Despite a state constitutional provision that bans personal income taxes, Seattle lawmakers thought they could pass their own tax on the state’s wealthy residents.
But King County Superior Court Judge John Ruhl struck the ordinance down this week based on the existing state law, according to Fox News.
The controversial measure would have imposed a 2.25-percent tax for single filers who make more than $250,000 per year or double-filers with income that exceeds $500,000.
The city plans to appeal. In a joint statement with Seattle Mayor Tim Burgess, City Attorney Pete Holmes called Ruhl’s decision “disappointing” and said the goal of doing away with Washington’s “over-reliance on regressive sales taxes” would go on.
Washington is one of only seven states that doesn’t tax the income of its citizens, instead relying on a sales tax.
“We are also living in a time of extreme income inequality that corrodes our social compact and causes many to wonder whether wealthy individuals are paying their fair share,” the statement said.
True or not, there are legal remedies in place that don’t involve ignoring established state law.
“In our system of government, the Legislature makes laws and the courts interpret them,” Freedom Foundation Chief Litigation Counsel David Dewhirst said in a statement to Fox News. “If you want to change the existing tax laws, you can ask your legislator to introduce a bill, or you can sponsor a ballot initiative. And if you want to amend the Constitution, there’s a process for that too.”
The Seattle City Council had passed the tax in July, calling it “a new formula for fairness.” It would have raised an estimated $140 million per year minus the $10 – $13 million to set up and approximately $6 million to enforce. (This is assuming no wealthy citizens moved from Seattle to avoid the tax, of course.) The raised money would have gone to services to lower-paid workers as well as affordable housing projects.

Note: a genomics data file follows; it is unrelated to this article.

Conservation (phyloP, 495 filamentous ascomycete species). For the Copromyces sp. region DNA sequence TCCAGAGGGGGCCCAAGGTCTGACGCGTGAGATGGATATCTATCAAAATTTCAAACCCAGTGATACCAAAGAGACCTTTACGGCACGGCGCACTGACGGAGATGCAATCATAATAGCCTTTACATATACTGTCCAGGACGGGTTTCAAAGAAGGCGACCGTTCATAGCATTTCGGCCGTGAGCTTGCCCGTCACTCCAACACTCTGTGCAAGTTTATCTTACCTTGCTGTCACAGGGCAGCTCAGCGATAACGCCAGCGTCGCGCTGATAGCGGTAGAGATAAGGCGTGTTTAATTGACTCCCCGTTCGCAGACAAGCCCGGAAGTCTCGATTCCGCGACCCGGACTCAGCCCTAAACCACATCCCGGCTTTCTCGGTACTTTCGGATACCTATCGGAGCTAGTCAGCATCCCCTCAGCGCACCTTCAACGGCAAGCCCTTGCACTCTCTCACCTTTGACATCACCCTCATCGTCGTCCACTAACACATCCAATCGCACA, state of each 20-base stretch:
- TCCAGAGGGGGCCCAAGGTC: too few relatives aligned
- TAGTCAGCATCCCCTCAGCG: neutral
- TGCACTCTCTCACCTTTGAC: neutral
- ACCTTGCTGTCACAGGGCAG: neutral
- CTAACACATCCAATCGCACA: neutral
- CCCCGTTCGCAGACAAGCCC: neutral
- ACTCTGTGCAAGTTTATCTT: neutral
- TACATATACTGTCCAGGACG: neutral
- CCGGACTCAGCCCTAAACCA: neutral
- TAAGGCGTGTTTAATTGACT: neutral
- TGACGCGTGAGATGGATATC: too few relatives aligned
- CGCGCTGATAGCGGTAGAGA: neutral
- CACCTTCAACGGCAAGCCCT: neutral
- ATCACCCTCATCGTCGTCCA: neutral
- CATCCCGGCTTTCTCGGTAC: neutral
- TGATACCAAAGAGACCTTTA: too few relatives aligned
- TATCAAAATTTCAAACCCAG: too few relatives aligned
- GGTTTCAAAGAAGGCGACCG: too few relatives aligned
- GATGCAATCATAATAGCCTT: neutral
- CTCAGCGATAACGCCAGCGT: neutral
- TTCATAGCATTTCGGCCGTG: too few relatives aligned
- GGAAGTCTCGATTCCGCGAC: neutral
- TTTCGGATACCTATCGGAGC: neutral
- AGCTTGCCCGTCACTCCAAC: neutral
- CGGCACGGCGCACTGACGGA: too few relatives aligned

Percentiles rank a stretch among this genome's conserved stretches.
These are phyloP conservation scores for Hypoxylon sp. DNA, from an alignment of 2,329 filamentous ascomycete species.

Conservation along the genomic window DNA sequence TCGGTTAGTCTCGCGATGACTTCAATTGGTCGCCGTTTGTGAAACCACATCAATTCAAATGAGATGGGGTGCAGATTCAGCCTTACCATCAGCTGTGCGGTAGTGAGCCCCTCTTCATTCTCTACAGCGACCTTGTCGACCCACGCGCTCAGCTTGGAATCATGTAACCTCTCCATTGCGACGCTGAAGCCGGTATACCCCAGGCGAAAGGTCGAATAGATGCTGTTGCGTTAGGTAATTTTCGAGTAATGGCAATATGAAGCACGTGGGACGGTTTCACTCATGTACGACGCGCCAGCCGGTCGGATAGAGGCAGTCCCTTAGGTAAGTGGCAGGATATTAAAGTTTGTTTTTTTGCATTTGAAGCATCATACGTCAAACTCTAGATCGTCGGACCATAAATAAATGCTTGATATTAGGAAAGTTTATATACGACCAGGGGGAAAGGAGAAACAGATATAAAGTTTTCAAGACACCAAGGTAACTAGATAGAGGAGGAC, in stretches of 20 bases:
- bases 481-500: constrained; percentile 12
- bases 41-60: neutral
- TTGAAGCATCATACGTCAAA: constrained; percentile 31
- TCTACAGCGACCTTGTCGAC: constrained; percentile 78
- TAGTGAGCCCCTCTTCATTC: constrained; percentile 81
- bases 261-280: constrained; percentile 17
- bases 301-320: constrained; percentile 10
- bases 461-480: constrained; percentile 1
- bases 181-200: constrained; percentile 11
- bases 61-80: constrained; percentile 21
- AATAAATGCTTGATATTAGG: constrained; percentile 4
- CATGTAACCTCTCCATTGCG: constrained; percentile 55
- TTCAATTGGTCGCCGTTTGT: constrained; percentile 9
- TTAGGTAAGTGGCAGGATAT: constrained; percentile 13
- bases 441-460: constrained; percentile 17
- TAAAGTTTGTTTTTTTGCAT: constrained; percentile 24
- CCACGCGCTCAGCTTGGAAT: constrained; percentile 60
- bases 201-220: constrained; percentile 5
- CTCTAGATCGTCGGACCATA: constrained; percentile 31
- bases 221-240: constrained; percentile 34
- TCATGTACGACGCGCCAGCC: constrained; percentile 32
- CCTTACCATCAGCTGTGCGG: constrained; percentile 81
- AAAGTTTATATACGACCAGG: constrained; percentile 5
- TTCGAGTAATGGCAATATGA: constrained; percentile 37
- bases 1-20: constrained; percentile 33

Conservatives and fans of the rule of law decried the tax. The Freedom Foundation, a conservative think tank, challenged the law as not only a violation of state law, but a slippery slope to more illegal taxes. The Washington Republican Party even called for “civil disobedience,” and hoped its members would “refuse to comply, file or pay” the tax.
Councilmember Kshama Sawant sees the tax differently, telling Fox News, “We will no longer tolerate a system that buries poor and working class people in taxes, while giving big business and the super-rich yet another free ride; a system that underfunds affordable housing to the point where thousands are homeless, a system that criminally underfunds education.”
Washington’s prohibition of a state income tax has strong legal precedent. According to the Washington Policy Center, the state income tax was invalidated by the Washington Supreme Court in 1951, and a law prohibiting any city or county from levying an income tax was passed in 1984.
Additionally, an income tax has been rejected nine separate times by Washington voters. Although they did approve an income tax in 1932, the measure was then ruled unconstitutional by the state Supreme Court.
Looks like Seattle lawmakers may just have to find a way to tighten their belts.
It won’t be as easy as passing a new tax, but at least it’s legal.
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Op-ed views and opinions expressed are solely those of the author and do not necessarily represent the views of BizPac Review.
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